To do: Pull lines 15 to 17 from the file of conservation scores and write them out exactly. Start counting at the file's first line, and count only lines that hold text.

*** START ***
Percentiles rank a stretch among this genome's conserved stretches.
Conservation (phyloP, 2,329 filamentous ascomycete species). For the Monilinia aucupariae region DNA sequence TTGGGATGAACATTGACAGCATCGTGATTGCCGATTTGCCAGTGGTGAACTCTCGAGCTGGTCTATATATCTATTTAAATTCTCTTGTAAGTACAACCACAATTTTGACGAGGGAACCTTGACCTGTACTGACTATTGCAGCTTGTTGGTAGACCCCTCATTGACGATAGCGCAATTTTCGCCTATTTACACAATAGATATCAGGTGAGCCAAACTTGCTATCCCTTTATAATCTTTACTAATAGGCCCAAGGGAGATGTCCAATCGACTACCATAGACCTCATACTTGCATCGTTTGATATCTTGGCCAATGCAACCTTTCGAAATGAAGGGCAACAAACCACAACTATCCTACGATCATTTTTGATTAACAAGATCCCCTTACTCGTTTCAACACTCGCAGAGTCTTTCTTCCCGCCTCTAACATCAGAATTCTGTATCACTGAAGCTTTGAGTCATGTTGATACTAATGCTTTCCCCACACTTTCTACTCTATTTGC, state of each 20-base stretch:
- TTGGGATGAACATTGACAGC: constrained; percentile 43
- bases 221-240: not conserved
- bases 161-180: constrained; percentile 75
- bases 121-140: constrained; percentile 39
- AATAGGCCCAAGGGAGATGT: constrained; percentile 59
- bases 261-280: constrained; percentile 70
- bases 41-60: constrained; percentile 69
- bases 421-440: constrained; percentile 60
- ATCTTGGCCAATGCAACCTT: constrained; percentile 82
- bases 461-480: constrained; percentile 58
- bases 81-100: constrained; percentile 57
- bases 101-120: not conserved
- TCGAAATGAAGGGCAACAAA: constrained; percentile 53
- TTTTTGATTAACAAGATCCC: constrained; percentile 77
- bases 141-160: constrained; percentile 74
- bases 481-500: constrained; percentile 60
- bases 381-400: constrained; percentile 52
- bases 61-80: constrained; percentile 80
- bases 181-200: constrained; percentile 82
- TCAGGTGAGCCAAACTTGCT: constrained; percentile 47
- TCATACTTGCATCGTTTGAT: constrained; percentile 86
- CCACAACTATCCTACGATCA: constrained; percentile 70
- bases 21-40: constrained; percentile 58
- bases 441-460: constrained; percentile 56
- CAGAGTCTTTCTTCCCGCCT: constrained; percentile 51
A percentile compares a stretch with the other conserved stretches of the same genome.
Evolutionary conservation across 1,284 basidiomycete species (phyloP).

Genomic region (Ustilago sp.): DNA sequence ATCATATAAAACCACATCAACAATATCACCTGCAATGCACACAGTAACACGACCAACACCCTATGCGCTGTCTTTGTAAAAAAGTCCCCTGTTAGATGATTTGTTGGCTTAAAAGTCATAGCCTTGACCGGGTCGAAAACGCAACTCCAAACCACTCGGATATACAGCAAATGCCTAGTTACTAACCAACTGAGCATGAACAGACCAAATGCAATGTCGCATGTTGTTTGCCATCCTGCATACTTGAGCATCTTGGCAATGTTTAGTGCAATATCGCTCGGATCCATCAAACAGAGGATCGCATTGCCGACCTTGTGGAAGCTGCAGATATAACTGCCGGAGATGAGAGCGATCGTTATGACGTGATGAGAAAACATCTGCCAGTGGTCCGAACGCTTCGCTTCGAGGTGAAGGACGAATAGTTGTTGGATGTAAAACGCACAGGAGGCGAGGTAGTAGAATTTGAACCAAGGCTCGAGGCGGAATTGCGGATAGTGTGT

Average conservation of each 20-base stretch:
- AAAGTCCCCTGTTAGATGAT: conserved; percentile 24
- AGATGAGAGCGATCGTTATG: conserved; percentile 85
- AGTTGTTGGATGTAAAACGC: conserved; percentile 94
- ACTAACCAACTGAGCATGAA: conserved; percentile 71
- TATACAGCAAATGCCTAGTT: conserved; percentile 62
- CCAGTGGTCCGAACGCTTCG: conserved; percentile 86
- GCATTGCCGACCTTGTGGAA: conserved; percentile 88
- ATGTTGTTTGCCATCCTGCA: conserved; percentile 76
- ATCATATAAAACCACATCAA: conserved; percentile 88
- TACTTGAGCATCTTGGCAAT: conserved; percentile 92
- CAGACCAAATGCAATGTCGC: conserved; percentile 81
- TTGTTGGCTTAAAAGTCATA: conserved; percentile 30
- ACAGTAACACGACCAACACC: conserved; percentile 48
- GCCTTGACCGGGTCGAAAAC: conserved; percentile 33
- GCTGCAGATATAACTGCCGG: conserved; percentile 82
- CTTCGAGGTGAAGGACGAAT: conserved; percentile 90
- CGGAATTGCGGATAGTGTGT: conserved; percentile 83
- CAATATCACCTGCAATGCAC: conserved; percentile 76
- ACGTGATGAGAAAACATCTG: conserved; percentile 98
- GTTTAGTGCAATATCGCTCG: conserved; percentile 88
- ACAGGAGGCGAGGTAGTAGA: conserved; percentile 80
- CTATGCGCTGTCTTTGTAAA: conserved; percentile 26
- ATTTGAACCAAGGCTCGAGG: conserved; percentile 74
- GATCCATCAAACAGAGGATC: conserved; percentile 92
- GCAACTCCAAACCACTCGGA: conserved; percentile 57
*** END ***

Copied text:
- TCGAAATGAAGGGCAACAAA: constrained; percentile 53
- TTTTTGATTAACAAGATCCC: constrained; percentile 77
- bases 141-160: constrained; percentile 74